It was the second consecutive report in which prices rose in all but one of the monthly study's monitored cities. For September, prices rose in every market in the report, except Chicago. In the prior report, only Seattle bucked the trend.
It was also the sixth consecutive month of price gains.
Increases were slight in Washington, Tampa, Fla., Boston, Detroit and Charlotte, N.C., in the month, but overall prices rose 3 percent, just above the consensus prediction of 2.9 percent and significantly better than the 0.8 percent rise in the previous report.
In a separate report, the Federal Housing Finance Agency said home prices rose 1.1 percent from the second quarter to the third in a seasonally adjusted price index that tracks homes with mortgages backed by either the Federal National Mortgage Association or the Federal Home Loan Mortgage Corp., better known as Freddie Mac and Fannie Mae.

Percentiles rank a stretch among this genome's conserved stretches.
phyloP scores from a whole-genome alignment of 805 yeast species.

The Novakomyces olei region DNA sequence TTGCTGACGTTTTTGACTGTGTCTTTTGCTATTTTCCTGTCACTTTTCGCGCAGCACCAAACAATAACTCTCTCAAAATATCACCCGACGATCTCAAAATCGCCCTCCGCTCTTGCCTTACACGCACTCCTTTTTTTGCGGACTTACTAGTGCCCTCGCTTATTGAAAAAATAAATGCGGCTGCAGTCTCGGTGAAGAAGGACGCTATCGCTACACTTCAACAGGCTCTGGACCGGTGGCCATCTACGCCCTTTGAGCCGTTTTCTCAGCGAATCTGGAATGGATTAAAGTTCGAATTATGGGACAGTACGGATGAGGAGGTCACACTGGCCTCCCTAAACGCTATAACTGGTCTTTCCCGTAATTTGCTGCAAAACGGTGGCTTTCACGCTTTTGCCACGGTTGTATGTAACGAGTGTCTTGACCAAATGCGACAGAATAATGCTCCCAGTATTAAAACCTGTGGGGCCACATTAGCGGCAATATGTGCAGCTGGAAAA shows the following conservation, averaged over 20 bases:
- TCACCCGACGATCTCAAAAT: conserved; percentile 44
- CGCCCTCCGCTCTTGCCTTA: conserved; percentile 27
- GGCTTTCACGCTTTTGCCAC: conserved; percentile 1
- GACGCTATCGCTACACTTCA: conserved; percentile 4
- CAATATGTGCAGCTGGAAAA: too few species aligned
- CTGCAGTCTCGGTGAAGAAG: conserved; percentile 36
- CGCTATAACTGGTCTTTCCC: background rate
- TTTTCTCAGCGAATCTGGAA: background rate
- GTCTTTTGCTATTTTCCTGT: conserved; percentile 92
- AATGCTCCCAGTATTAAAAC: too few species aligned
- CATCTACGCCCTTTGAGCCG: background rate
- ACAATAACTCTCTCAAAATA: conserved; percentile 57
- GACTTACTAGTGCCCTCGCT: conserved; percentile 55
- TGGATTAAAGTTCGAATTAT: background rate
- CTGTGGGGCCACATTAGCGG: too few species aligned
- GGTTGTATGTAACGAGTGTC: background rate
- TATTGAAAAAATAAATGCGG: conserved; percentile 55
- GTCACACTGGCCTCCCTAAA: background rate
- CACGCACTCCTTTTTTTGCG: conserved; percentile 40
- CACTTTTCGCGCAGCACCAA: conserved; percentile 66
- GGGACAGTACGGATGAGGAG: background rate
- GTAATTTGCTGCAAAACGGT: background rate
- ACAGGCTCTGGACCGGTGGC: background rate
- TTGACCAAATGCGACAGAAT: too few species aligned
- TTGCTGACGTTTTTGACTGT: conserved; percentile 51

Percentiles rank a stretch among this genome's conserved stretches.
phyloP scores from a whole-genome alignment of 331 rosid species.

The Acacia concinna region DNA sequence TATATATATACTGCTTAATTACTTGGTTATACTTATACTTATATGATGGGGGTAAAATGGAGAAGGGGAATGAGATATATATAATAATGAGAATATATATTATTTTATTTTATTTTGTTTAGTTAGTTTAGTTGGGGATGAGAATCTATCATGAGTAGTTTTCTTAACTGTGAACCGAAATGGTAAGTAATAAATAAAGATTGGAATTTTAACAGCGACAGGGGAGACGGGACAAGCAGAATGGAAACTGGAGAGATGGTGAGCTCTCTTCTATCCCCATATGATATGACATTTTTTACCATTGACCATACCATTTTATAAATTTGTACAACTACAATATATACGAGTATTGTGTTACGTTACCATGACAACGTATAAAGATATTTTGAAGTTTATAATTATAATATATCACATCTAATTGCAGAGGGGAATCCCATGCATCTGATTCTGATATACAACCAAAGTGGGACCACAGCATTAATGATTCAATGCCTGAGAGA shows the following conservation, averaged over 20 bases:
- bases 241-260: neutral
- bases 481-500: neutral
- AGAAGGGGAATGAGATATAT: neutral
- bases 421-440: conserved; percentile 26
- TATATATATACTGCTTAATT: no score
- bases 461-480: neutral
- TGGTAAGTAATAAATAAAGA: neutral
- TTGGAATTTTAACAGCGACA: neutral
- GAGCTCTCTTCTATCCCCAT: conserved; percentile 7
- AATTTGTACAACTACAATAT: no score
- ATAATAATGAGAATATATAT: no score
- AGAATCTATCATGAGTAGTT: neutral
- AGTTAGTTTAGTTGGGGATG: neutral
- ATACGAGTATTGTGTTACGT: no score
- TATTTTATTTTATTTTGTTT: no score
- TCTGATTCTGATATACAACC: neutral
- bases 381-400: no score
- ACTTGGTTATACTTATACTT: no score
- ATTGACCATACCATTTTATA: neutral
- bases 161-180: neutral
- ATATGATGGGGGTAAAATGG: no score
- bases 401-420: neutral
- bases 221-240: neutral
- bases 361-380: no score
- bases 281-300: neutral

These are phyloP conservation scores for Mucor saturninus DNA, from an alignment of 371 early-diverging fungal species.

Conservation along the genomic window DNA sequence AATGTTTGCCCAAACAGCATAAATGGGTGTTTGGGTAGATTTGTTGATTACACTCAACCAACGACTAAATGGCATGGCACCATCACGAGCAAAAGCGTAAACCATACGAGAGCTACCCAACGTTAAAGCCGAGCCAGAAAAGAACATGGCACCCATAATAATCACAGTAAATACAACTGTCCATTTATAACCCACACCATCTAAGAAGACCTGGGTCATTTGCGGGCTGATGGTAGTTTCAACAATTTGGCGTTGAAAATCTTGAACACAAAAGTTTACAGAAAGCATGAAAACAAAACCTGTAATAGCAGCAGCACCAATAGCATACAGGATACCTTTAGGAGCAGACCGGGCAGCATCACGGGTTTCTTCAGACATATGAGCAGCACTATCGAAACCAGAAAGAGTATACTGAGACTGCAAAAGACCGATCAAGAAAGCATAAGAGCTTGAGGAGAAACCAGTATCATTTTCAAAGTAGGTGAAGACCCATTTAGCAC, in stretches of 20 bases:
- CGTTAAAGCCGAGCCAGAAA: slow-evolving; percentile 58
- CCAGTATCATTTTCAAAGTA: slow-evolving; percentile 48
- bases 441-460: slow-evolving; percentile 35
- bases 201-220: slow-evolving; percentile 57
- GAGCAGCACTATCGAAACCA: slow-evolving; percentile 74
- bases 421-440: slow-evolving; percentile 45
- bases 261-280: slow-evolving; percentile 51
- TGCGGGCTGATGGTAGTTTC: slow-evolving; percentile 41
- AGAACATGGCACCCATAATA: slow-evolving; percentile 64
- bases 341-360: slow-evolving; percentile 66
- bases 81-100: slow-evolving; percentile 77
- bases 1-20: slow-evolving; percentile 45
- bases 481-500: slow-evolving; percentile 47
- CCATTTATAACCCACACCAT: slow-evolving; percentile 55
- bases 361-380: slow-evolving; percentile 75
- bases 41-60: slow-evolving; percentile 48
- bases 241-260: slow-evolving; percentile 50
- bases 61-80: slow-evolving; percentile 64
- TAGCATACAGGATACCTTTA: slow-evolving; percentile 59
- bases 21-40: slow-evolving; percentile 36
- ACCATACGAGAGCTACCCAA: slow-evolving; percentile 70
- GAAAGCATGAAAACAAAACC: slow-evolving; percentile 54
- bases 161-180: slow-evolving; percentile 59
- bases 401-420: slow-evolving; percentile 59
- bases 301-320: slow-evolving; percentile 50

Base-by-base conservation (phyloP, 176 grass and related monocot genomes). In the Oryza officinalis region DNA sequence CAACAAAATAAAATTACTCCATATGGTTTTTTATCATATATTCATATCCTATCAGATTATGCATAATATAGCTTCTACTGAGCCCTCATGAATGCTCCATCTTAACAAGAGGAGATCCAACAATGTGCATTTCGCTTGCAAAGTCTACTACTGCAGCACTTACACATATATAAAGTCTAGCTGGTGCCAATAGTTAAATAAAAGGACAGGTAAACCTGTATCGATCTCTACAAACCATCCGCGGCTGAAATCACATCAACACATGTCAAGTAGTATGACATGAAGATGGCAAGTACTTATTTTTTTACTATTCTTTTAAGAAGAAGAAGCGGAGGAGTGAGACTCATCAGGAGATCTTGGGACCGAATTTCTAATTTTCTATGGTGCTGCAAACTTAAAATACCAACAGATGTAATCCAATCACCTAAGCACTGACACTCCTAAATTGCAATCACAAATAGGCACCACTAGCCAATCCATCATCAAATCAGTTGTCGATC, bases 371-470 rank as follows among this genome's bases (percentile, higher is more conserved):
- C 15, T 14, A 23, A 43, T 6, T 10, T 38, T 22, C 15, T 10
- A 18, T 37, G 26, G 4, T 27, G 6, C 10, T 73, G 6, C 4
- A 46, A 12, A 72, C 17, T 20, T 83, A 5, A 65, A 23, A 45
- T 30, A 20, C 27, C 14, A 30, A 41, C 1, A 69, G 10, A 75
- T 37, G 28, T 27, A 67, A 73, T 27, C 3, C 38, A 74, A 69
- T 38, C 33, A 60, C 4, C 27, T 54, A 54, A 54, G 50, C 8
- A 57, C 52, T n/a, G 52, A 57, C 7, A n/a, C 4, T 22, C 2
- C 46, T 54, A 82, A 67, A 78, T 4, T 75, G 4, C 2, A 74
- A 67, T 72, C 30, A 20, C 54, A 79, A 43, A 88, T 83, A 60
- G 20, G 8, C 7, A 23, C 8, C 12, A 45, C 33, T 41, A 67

From the third quarter of 2011 to the third quarter of 2012, prices among those FHFA tracks rose 4 percent on a seasonally adjusted basis.
"The past year has seen consistent price increases, but a number of factors continue to affect the recovery in home prices such as stagnant income growth, high unemployment levels, lingering uncertainty about the macroeconomy, and the large number of homes in the foreclosure pipeline," said FHFA economist Andrew Leventis.